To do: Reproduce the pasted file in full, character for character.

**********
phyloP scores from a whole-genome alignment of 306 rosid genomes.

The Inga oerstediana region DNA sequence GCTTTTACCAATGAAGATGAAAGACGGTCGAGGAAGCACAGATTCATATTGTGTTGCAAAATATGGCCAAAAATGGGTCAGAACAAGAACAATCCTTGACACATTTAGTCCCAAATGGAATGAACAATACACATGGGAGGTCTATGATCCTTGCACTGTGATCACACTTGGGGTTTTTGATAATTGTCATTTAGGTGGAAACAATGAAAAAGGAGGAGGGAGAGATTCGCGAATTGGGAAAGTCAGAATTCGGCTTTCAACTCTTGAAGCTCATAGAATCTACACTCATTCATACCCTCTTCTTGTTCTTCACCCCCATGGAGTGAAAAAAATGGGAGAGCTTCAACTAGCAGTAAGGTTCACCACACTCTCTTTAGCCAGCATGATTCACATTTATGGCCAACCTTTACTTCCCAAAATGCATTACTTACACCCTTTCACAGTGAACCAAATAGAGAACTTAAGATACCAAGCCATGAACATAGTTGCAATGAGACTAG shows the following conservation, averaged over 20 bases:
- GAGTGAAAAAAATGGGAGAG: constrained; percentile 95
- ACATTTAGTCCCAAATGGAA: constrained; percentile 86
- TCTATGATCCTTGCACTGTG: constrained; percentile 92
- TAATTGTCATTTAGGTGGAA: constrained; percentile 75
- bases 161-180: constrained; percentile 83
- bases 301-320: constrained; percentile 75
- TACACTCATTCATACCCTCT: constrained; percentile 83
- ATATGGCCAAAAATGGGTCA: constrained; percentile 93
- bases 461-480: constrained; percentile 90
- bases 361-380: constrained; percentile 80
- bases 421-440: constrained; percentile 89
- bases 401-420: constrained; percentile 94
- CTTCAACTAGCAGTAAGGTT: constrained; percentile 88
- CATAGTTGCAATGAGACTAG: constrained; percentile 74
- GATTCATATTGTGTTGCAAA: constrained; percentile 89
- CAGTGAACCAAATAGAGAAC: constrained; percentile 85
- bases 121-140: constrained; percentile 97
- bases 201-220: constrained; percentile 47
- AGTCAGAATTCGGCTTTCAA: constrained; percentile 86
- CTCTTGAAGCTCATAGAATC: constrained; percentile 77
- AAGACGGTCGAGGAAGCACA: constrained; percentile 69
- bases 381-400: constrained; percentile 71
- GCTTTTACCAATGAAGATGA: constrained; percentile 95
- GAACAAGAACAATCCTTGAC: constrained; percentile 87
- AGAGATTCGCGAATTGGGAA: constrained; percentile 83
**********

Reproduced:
phyloP scores from a whole-genome alignment of 306 rosid genomes.

The Inga oerstediana region DNA sequence GCTTTTACCAATGAAGATGAAAGACGGTCGAGGAAGCACAGATTCATATTGTGTTGCAAAATATGGCCAAAAATGGGTCAGAACAAGAACAATCCTTGACACATTTAGTCCCAAATGGAATGAACAATACACATGGGAGGTCTATGATCCTTGCACTGTGATCACACTTGGGGTTTTTGATAATTGTCATTTAGGTGGAAACAATGAAAAAGGAGGAGGGAGAGATTCGCGAATTGGGAAAGTCAGAATTCGGCTTTCAACTCTTGAAGCTCATAGAATCTACACTCATTCATACCCTCTTCTTGTTCTTCACCCCCATGGAGTGAAAAAAATGGGAGAGCTTCAACTAGCAGTAAGGTTCACCACACTCTCTTTAGCCAGCATGATTCACATTTATGGCCAACCTTTACTTCCCAAAATGCATTACTTACACCCTTTCACAGTGAACCAAATAGAGAACTTAAGATACCAAGCCATGAACATAGTTGCAATGAGACTAG shows the following conservation, averaged over 20 bases:
- GAGTGAAAAAAATGGGAGAG: constrained; percentile 95
- ACATTTAGTCCCAAATGGAA: constrained; percentile 86
- TCTATGATCCTTGCACTGTG: constrained; percentile 92
- TAATTGTCATTTAGGTGGAA: constrained; percentile 75
- bases 161-180: constrained; percentile 83
- bases 301-320: constrained; percentile 75
- TACACTCATTCATACCCTCT: constrained; percentile 83
- ATATGGCCAAAAATGGGTCA: constrained; percentile 93
- bases 461-480: constrained; percentile 90
- bases 361-380: constrained; percentile 80
- bases 421-440: constrained; percentile 89
- bases 401-420: constrained; percentile 94
- CTTCAACTAGCAGTAAGGTT: constrained; percentile 88
- CATAGTTGCAATGAGACTAG: constrained; percentile 74
- GATTCATATTGTGTTGCAAA: constrained; percentile 89
- CAGTGAACCAAATAGAGAAC: constrained; percentile 85
- bases 121-140: constrained; percentile 97
- bases 201-220: constrained; percentile 47
- AGTCAGAATTCGGCTTTCAA: constrained; percentile 86
- CTCTTGAAGCTCATAGAATC: constrained; percentile 77
- AAGACGGTCGAGGAAGCACA: constrained; percentile 69
- bases 381-400: constrained; percentile 71
- GCTTTTACCAATGAAGATGA: constrained; percentile 95
- GAACAAGAACAATCCTTGAC: constrained; percentile 87
- AGAGATTCGCGAATTGGGAA: constrained; percentile 83